Rust Lang

How to Create a Hello World Program in Rust

There is one building block that all programmers share: a Hello World program. It is a simple but standard program that is specifically designed to be an introduction to a new language. In any language, the Hello World program, introduces the new users to the syntax of the language.

In this article, we will explore how to create our first Hello World program and discuss the anatomy of the Hello World program in Rust.

NOTE: This article assumes that you have installed the Rust compiler and all the required tools. We also assume command-line knowledge.

Project Setup

Although the Rust compiler does not care where your code is within the Filesystem, it is good to organize your code for readability and maintenance.

To follow along with our Rust series, create a directory called rust-workspace as shown below:

$ mkdir ~/rust-workspace
$ cd ~/rust-workspace

Next, create a directory to hold the Hello World program as follows:

$ mkdir HelloWorld
$ cd HelloWorld

Rust Hello World Program

Once we have our project setup, we can begin writing some code. Start by creating a main file ending with .rs extension. This indicates that the file contains Rust source code. For example:

$ touch

Feel free to name your source file any way you see fit. Ensure the filename does not contain spaces as the compiler may cause errors when compiling the code. You can use camel casing or underscores to combine multiple names.

Next, open the file with your text editor and add the code as shown below:

fn main() {
   println!("Hello, world!");

Save the file and close the editor.

Open your terminal window and navigate to the HelloWorld directory we created earlier to run the program.

Compile the program using the following rustc command:

$ rustc

The previous command should create an executable program with a similar name as the source file.

To run it, use the following command:

$ ./main  # linux
$ ./main.exe # Windows

Once you run the program, see the text “Hello, World!” printed to your terminal window:

$ ./main
Hello, world!

Rust Hello World Breakdown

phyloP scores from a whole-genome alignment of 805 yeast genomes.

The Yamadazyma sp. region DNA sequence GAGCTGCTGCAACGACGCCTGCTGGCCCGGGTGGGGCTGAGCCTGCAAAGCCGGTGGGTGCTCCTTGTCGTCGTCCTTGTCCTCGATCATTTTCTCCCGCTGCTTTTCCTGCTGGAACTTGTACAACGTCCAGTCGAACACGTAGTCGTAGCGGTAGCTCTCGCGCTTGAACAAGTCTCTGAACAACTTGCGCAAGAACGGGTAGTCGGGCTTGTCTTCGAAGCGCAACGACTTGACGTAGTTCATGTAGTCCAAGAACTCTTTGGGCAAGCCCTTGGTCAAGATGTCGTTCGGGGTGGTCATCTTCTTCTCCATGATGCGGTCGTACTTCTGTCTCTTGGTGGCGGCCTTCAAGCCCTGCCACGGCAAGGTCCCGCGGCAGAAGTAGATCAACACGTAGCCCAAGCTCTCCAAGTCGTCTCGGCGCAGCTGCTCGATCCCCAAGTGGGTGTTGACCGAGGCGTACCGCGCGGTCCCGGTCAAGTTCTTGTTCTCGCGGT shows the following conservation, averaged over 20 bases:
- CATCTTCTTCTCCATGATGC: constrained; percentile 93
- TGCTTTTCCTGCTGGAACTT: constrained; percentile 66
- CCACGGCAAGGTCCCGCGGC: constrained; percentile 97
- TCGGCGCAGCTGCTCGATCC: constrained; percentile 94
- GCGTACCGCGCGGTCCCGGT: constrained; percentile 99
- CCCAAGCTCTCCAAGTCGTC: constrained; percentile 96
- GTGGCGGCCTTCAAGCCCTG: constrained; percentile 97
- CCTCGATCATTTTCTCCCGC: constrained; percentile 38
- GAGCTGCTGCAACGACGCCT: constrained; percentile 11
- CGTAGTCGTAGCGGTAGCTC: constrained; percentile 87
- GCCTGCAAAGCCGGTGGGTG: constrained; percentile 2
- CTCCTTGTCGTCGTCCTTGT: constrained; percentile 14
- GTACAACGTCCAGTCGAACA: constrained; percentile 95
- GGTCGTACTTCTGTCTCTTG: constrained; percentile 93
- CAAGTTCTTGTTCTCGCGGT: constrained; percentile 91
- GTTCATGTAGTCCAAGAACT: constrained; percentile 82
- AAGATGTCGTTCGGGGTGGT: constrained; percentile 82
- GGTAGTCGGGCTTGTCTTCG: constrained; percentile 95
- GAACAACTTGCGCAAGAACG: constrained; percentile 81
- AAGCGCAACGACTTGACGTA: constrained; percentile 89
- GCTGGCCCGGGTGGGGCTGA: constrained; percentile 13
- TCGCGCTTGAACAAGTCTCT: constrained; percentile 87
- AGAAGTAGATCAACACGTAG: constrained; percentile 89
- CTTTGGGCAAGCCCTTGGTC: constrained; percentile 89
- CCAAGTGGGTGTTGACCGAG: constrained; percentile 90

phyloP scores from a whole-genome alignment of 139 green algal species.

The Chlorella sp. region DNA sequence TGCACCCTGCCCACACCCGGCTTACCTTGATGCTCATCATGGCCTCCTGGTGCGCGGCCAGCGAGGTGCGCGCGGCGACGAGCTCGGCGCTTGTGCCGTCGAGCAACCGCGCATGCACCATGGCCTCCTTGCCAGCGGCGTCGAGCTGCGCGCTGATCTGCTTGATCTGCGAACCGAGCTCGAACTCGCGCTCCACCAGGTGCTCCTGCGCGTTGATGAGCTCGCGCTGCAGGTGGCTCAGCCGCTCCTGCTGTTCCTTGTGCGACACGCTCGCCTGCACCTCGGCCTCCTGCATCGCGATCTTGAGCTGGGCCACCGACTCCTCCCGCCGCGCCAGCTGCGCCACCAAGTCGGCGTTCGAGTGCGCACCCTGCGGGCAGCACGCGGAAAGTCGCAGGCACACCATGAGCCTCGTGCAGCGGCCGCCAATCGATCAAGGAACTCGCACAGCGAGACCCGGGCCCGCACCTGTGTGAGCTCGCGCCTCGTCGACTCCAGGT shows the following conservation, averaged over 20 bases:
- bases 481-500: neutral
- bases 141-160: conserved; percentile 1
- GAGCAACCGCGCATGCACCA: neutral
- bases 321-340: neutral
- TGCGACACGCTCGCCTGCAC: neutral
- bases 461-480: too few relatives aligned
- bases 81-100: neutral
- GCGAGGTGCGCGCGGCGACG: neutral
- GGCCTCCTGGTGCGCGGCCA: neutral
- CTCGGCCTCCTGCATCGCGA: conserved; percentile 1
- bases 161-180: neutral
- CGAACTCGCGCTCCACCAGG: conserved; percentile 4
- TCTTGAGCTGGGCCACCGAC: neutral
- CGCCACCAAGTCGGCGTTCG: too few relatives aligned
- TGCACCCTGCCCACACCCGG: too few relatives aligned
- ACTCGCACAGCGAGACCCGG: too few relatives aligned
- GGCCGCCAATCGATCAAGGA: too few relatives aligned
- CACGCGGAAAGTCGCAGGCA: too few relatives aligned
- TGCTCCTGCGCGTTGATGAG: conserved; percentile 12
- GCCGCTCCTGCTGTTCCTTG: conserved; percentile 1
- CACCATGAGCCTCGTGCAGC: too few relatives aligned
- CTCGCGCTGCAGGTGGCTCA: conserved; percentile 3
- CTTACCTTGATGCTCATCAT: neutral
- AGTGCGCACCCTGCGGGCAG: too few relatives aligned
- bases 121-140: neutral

Let us go over the details of a Hello World program we just wrote.

The first line of our program is provided below:

fn main()

The previous syntax defines a function in Rust. In our case, we create a main function, which is a special function in Rust. It serves as the starting point for a Rust program where the program’s execution starts.

The main function does not have any parameters nor does it have a return value. If it declares a function with parameters in the Rust language, include them inside the pair of parentheses.

The next part is the function body, which is denoted by the opening and closing curly braces:

   // function body

Although you can have the opening curly braces on a new line, it is recommended to have the opening curly brace on the same line as the function name, but separated by a space.

Within the main function body, we have our line of code as follows:

println!("Hello, world!");

This acts as the heart of the program, and it handles the Hello World program. Pay attention to the println! Keyword.

In Rust, the println! is known as a macro which allows for metaprogramming in Rust. The value of the println! is the string “Hello, world!”

Finally, we have the semi-colon that shows the end of the expression. We should terminate most expressions in Rust with a semi-colon.


Using this guide, we explored the anatomy of a Hello World program and how each part of a Rust program is composed. Keep in mind that a Hello Word program only represents the bare essentials of any program. We hope you found this article helpful. Check the other Linux Hint articles for more tips and information.

About the author

John Otieno

My name is John and am a fellow geek like you. I am passionate about all things computers from Hardware, Operating systems to Programming. My dream is to share my knowledge with the world and help out fellow geeks. Follow my content by subscribing to LinuxHint mailing list